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Mediterranean migrant crisis: York academics awarded funding for urgent projects

Posted on 15 September 2015

Two human rights experts from the University of York have been awarded funding from the Economic and Social Research Council’s (ESRC) Urgency Call for proposals related to the Mediterranean migration crisis.

Dr Simon Parker and Dr Simon Robins, from the Department of Politics and Centre for Applied Human Rights (CAHR) respectively, will conduct research with migrant and refugee populations who have entered Europe across the Mediterranean, as well as with the communities they have left in their countries of origin.

Among eight UK projects funded under the ESRC's Urgency Grants Mechanism - the first time the ESRC has activated such funding on a strategic basis, in response to a crisis – they will provide evidence to inform the development of policy and responses by governments, European agencies, and charities.

Providing £1 million to support leading UK social scientists, the ESRC projects will be co-funded by the Department for International Development.

Dr Simon Parker's project, Precarious Trajectories: Understanding the Human Cost of the Migrant Crisis in the Central Mediterranean, will provide an evidence based account of the human cost of the current Mediterranean emergency. Looking at complex migration trajectories, he will investigate how different state and non-state organisations add or reduce friction to the mobility of migrants, and how giving voice to migrants can support or challenge governmental and media representations of them.

Dr Simon Robins' project, Missing Migrants and Deaths at the EU's Mediterranean Border: Humanitarian Needs and State Obligations, will generate data to enable authorities to prioritise a systematic approach to the collection of information from both migrant bodies found in the EU and from the families of migrants seeking information about missing loved ones. Conducting research on the islands of Lesbos and Lampedusa, as well as in Tunisia and among Syrian refugee communities in Turkey, the project will permit new policies driven by the needs of the families of dead and missing migrants.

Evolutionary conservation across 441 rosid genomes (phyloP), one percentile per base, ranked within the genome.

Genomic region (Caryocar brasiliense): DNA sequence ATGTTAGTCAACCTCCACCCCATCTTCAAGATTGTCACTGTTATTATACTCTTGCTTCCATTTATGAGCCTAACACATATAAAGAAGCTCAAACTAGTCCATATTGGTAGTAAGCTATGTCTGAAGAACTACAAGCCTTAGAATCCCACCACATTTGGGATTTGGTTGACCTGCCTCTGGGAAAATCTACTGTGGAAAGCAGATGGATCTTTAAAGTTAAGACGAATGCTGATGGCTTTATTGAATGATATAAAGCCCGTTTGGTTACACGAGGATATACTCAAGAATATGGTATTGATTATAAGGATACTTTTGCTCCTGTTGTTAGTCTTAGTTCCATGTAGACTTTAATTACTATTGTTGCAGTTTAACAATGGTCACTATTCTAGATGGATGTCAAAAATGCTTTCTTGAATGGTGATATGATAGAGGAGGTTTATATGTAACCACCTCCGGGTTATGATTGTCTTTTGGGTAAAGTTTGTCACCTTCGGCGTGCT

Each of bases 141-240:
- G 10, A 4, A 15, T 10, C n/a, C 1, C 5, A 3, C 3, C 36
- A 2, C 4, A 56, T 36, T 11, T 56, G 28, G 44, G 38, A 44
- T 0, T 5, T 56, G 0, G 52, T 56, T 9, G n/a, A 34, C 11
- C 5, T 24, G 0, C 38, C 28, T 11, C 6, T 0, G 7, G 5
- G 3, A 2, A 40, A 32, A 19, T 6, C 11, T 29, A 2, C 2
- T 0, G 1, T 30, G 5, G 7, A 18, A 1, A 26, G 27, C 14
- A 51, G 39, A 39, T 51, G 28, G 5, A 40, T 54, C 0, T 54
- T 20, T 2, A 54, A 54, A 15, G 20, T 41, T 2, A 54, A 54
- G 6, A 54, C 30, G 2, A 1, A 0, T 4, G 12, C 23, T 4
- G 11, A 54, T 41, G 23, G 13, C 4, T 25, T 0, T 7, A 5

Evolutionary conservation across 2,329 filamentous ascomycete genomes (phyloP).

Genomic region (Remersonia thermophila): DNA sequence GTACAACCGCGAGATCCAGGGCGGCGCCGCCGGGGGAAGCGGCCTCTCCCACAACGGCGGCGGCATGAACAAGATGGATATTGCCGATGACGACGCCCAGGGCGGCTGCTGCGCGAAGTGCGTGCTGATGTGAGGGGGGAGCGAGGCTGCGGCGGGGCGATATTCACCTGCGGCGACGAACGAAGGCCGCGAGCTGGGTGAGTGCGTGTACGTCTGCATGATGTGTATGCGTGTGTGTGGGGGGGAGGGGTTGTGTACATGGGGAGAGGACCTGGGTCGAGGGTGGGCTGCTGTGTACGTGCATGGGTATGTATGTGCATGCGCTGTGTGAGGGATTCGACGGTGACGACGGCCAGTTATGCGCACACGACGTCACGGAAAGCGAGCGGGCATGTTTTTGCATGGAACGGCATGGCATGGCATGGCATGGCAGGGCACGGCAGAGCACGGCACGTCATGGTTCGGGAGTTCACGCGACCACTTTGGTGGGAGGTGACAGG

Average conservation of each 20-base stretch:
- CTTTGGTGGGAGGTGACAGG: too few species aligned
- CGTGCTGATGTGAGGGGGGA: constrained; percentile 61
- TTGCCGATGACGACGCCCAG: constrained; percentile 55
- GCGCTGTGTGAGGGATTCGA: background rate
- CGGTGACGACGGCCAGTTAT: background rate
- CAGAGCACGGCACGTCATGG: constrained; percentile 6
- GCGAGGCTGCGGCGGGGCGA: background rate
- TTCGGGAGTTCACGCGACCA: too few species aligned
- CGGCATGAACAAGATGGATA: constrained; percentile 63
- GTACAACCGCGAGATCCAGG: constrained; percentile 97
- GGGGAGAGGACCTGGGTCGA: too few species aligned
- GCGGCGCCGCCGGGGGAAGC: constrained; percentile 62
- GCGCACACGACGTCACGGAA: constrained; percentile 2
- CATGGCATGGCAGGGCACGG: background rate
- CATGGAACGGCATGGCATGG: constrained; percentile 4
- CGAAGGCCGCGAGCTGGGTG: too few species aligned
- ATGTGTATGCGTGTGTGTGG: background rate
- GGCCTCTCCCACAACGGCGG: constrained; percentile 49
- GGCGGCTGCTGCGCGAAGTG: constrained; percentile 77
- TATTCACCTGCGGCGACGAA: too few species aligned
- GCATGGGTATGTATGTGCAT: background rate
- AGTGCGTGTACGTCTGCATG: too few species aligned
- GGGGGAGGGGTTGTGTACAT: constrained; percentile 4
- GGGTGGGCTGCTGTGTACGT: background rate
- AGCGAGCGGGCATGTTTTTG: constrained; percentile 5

Dr Robins, Research Fellow in the University of York's Centre for Applied Human Rights, said: "The deaths of migrants and refugees seeking to enter the EU along its Mediterranean frontier constitute an unprecedented humanitarian crisis. A second crisis underlies these deaths however: for every body found at the EU's southern border, and for those lost at sea, there is a family awaiting news of their loved one. The missing are defined by the fact families have no news of a migrant's fate.

"The response of the EU and its member states continues to largely deny their responsibility to manage both bodies and data in ways that permit the identification of the dead and the rights of families to know. The Missing Migrants project, a one year research study, seeks to shed light on the policy vacuum that exists at national and EU levels by exploring the procedures adopted by authorities in investigating, identifying, burying and repatriating the remains of migrants, and understanding the needs of families of missing migrants in countries of origin. We are collaborating with the Institute for the Study of Conflict Transformation and Social Justice at Queen’s University, Belfast, and the leading inter-governmental organisation working on the issue, the International Organization for Migration."

Dr Parker, Senior Lecturer in York’s Department of Politics, said: "In collaboration with colleagues at Goldsmiths, University of London our project aims to understand why refugees and migrants are undertaking these perilous and difficult journeys on an unprecedented scale and using advanced cartography and ethnographic film making techniques to document the human cost of negotiating the world's increasingly fortified borders".

Craig Bardsley, Head of International Development Research at ESRC, said: "Given the unprecedented levels of migration across the Mediterranean this spring and summer, and the catastrophic death toll that resulted, there was an urgent need for new research to better understand the dynamics and drivers of the crisis.

"With highly vulnerable people in the midst of a complex international crisis, there is an important role for highly trained, independent social scientists to gather accurate, reliable data. We hope this research programme will make a critical contribution to the evidence to support an effective policy response."